Daily self-weighing to control body weight in adults: A critical review of the literature

Carly R. Pacanowski, Fredrik Bertz, David A. Levitsky

Research output: Contribution to journalArticlepeer-review

18 Scopus citations


The objective of this study is to review the history of daily self-weighing for weight control, discuss the possibility that selfweighing may cause adverse psychological symptoms, and propose mechanisms that explain how self-weighing facilitates weight control. A systematic forward (citation) tracking approach has been employed in this study. In the early literature, experimental tests did not demonstrate a benefit of adding daily self-weighing to traditional behavioral modification for weight loss. More recent studies have shown that daily self-weighing combined with personalized electronic feedback can produce and sustain weight loss with and without a traditional weight loss program. Daily self-weighing appears to be effective in preventing age-related weight gain. Apart from these experimental findings, there is considerable agreement that the frequency of self-weighing correlates with success in losing weight and sustaining the weight loss. The early literature suggested frequent self-weighing may be associated with negative psychological effects. However, more recent experimental trials do not substantiate such a causal relationship. In conclusion, daily self-weighing may be a useful strategy for certain adults to prevent weight gain, lose weight, or prevent weight regain after loss. More research is needed to better understand the role of different types of feedback, who benefits most from self-weighing, and at what frequency.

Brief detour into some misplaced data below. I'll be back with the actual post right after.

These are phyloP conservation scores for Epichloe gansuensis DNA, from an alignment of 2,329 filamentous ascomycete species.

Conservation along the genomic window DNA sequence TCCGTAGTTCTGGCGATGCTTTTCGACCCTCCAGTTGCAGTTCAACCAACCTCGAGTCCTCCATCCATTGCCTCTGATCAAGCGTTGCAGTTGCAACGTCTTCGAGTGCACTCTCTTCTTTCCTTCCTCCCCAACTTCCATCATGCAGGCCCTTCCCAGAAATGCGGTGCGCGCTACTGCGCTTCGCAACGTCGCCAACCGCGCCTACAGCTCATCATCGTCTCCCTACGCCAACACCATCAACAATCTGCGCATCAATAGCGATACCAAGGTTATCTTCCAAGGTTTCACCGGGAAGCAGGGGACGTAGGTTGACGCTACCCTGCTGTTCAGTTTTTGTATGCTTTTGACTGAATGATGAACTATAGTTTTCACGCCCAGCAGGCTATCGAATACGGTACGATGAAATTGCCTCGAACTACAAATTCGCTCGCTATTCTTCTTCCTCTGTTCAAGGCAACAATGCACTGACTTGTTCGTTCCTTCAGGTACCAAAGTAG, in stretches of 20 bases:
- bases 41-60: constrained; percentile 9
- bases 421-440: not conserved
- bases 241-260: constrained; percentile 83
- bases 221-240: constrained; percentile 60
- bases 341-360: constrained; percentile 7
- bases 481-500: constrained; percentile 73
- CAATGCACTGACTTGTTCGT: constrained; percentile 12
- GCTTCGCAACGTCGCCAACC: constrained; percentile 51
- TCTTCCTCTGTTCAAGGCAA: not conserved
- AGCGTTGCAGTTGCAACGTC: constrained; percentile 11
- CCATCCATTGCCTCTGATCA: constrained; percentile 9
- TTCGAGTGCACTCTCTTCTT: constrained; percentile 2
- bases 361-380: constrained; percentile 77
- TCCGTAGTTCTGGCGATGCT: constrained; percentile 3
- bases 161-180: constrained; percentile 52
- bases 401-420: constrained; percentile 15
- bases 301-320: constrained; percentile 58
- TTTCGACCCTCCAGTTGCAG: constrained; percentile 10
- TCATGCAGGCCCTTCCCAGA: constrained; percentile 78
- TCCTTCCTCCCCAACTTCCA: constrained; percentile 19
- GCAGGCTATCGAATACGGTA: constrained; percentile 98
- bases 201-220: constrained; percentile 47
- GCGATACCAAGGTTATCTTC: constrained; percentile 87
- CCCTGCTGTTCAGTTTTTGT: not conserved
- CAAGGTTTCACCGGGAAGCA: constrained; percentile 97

Original languageEnglish (US)
JournalSAGE Open
Issue number4
StatePublished - Dec 1 2014

Bibliographical note

Publisher Copyright:
© The Author(s) 2014.

Copyright 2018 Elsevier B.V., All rights reserved.


  • Adults
  • Behavioral strategies
  • Body weight
  • Obesity
  • Psychology
  • Self-weighing
  • Weight loss

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